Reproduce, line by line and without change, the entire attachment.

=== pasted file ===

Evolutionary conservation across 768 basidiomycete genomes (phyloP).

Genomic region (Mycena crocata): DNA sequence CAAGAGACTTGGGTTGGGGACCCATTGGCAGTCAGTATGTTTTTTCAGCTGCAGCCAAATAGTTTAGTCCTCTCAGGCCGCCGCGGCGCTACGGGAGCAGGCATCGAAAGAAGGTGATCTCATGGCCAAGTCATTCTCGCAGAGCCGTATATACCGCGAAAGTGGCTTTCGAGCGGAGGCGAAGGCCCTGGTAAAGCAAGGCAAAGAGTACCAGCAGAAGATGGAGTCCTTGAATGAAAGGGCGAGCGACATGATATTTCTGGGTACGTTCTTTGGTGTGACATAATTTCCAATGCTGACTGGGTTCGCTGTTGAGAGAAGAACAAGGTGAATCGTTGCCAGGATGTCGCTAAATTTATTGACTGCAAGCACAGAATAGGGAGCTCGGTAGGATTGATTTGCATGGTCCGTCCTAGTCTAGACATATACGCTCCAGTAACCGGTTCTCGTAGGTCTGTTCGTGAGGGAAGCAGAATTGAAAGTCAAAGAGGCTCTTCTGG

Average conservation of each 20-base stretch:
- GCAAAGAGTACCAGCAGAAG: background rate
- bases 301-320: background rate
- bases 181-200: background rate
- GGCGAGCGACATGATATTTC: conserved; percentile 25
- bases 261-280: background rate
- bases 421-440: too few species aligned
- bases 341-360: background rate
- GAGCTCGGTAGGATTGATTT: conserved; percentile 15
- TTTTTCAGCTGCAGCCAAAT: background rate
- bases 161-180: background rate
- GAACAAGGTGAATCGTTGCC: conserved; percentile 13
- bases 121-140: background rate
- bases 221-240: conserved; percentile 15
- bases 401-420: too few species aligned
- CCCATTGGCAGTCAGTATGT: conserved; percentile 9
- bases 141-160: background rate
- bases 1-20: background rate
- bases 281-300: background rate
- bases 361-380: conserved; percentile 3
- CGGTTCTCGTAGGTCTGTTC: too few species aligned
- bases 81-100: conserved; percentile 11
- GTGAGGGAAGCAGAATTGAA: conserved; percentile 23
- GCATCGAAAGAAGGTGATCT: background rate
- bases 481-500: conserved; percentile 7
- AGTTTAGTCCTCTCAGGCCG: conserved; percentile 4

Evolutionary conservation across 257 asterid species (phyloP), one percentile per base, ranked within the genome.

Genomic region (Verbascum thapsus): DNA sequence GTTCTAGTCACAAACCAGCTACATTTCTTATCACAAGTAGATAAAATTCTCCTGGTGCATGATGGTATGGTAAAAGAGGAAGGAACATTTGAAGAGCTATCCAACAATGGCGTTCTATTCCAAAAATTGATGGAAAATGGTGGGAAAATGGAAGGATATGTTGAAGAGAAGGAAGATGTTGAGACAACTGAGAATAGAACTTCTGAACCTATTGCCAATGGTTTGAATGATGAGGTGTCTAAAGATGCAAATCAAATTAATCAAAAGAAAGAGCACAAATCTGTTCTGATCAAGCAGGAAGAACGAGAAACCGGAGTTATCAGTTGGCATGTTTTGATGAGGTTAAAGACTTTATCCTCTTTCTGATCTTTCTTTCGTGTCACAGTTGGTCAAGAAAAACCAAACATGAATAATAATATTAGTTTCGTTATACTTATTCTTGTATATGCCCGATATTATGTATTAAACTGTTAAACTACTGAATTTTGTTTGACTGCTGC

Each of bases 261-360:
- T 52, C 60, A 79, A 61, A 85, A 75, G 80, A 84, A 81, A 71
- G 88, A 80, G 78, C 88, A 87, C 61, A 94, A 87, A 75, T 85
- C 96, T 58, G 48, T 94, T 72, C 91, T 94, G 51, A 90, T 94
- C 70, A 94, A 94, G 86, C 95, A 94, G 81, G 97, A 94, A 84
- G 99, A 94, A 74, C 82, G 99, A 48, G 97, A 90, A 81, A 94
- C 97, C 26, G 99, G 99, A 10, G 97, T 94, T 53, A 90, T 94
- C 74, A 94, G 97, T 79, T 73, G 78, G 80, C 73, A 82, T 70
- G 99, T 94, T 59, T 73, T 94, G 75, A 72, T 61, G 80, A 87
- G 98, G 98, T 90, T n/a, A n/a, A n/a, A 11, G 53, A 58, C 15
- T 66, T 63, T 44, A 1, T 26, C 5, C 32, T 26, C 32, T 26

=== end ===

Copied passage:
Evolutionary conservation across 768 basidiomycete genomes (phyloP).

Genomic region (Mycena crocata): DNA sequence CAAGAGACTTGGGTTGGGGACCCATTGGCAGTCAGTATGTTTTTTCAGCTGCAGCCAAATAGTTTAGTCCTCTCAGGCCGCCGCGGCGCTACGGGAGCAGGCATCGAAAGAAGGTGATCTCATGGCCAAGTCATTCTCGCAGAGCCGTATATACCGCGAAAGTGGCTTTCGAGCGGAGGCGAAGGCCCTGGTAAAGCAAGGCAAAGAGTACCAGCAGAAGATGGAGTCCTTGAATGAAAGGGCGAGCGACATGATATTTCTGGGTACGTTCTTTGGTGTGACATAATTTCCAATGCTGACTGGGTTCGCTGTTGAGAGAAGAACAAGGTGAATCGTTGCCAGGATGTCGCTAAATTTATTGACTGCAAGCACAGAATAGGGAGCTCGGTAGGATTGATTTGCATGGTCCGTCCTAGTCTAGACATATACGCTCCAGTAACCGGTTCTCGTAGGTCTGTTCGTGAGGGAAGCAGAATTGAAAGTCAAAGAGGCTCTTCTGG

Average conservation of each 20-base stretch:
- GCAAAGAGTACCAGCAGAAG: background rate
- bases 301-320: background rate
- bases 181-200: background rate
- GGCGAGCGACATGATATTTC: conserved; percentile 25
- bases 261-280: background rate
- bases 421-440: too few species aligned
- bases 341-360: background rate
- GAGCTCGGTAGGATTGATTT: conserved; percentile 15
- TTTTTCAGCTGCAGCCAAAT: background rate
- bases 161-180: background rate
- GAACAAGGTGAATCGTTGCC: conserved; percentile 13
- bases 121-140: background rate
- bases 221-240: conserved; percentile 15
- bases 401-420: too few species aligned
- CCCATTGGCAGTCAGTATGT: conserved; percentile 9
- bases 141-160: background rate
- bases 1-20: background rate
- bases 281-300: background rate
- bases 361-380: conserved; percentile 3
- CGGTTCTCGTAGGTCTGTTC: too few species aligned
- bases 81-100: conserved; percentile 11
- GTGAGGGAAGCAGAATTGAA: conserved; percentile 23
- GCATCGAAAGAAGGTGATCT: background rate
- bases 481-500: conserved; percentile 7
- AGTTTAGTCCTCTCAGGCCG: conserved; percentile 4

Evolutionary conservation across 257 asterid species (phyloP), one percentile per base, ranked within the genome.

Genomic region (Verbascum thapsus): DNA sequence GTTCTAGTCACAAACCAGCTACATTTCTTATCACAAGTAGATAAAATTCTCCTGGTGCATGATGGTATGGTAAAAGAGGAAGGAACATTTGAAGAGCTATCCAACAATGGCGTTCTATTCCAAAAATTGATGGAAAATGGTGGGAAAATGGAAGGATATGTTGAAGAGAAGGAAGATGTTGAGACAACTGAGAATAGAACTTCTGAACCTATTGCCAATGGTTTGAATGATGAGGTGTCTAAAGATGCAAATCAAATTAATCAAAAGAAAGAGCACAAATCTGTTCTGATCAAGCAGGAAGAACGAGAAACCGGAGTTATCAGTTGGCATGTTTTGATGAGGTTAAAGACTTTATCCTCTTTCTGATCTTTCTTTCGTGTCACAGTTGGTCAAGAAAAACCAAACATGAATAATAATATTAGTTTCGTTATACTTATTCTTGTATATGCCCGATATTATGTATTAAACTGTTAAACTACTGAATTTTGTTTGACTGCTGC

Each of bases 261-360:
- T 52, C 60, A 79, A 61, A 85, A 75, G 80, A 84, A 81, A 71
- G 88, A 80, G 78, C 88, A 87, C 61, A 94, A 87, A 75, T 85
- C 96, T 58, G 48, T 94, T 72, C 91, T 94, G 51, A 90, T 94
- C 70, A 94, A 94, G 86, C 95, A 94, G 81, G 97, A 94, A 84
- G 99, A 94, A 74, C 82, G 99, A 48, G 97, A 90, A 81, A 94
- C 97, C 26, G 99, G 99, A 10, G 97, T 94, T 53, A 90, T 94
- C 74, A 94, G 97, T 79, T 73, G 78, G 80, C 73, A 82, T 70
- G 99, T 94, T 59, T 73, T 94, G 75, A 72, T 61, G 80, A 87
- G 98, G 98, T 90, T n/a, A n/a, A n/a, A 11, G 53, A 58, C 15
- T 66, T 63, T 44, A 1, T 26, C 5, C 32, T 26, C 32, T 26